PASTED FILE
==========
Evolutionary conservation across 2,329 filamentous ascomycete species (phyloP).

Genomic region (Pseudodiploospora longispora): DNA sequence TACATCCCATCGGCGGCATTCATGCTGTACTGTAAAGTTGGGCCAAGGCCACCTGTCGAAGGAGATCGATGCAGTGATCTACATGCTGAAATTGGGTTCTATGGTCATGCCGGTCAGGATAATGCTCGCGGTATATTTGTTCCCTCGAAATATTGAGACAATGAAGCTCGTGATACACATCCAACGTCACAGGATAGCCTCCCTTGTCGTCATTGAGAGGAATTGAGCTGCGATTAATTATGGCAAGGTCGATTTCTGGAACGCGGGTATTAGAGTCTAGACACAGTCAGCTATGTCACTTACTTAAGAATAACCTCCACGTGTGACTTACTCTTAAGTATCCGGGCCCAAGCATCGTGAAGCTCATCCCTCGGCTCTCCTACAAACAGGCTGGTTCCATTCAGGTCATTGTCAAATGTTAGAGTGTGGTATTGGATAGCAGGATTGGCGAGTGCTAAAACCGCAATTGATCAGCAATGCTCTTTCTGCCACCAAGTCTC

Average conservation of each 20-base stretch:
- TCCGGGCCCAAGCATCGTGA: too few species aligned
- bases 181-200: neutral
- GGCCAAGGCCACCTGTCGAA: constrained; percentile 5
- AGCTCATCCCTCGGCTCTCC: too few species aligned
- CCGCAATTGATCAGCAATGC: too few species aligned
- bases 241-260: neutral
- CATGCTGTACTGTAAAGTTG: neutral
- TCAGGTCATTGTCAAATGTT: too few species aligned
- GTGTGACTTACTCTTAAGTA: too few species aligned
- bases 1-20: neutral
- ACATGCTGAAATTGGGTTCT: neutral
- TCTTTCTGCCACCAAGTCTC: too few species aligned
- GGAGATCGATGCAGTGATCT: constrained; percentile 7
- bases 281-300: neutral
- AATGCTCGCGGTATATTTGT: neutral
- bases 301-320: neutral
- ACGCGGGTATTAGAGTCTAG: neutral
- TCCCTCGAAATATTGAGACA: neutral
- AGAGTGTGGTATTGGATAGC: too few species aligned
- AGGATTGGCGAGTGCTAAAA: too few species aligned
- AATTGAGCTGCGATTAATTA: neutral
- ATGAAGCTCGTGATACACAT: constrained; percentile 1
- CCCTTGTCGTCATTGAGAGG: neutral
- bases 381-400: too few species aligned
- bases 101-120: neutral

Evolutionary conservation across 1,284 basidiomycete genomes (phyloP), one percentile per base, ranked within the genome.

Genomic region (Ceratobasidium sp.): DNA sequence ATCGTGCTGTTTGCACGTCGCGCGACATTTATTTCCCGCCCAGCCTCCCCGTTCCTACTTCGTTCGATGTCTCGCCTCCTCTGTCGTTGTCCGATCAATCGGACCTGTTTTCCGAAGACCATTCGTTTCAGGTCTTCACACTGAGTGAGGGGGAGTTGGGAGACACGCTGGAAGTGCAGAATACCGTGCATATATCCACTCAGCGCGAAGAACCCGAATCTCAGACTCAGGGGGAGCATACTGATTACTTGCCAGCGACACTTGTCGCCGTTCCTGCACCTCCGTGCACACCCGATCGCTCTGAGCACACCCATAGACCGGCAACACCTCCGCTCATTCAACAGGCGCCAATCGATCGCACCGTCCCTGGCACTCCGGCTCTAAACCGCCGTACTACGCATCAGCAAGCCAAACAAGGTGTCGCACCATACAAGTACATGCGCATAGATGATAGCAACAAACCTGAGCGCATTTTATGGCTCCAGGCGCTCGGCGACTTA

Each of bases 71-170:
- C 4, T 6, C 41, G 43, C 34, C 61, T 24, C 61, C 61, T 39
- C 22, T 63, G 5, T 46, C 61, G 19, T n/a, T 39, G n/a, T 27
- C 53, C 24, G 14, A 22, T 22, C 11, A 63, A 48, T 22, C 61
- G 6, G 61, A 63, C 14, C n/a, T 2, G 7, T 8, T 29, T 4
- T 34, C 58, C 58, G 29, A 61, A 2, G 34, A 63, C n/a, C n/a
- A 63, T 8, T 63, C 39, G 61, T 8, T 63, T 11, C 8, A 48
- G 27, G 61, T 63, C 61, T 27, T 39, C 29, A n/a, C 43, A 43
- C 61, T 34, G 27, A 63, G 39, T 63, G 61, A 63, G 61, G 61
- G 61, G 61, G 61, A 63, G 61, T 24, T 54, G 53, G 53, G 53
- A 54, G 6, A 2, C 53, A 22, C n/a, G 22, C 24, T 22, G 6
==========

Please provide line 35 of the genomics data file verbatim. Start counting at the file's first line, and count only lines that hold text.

- G 6, G 61, A 63, C 14, C n/a, T 2, G 7, T 8, T 29, T 4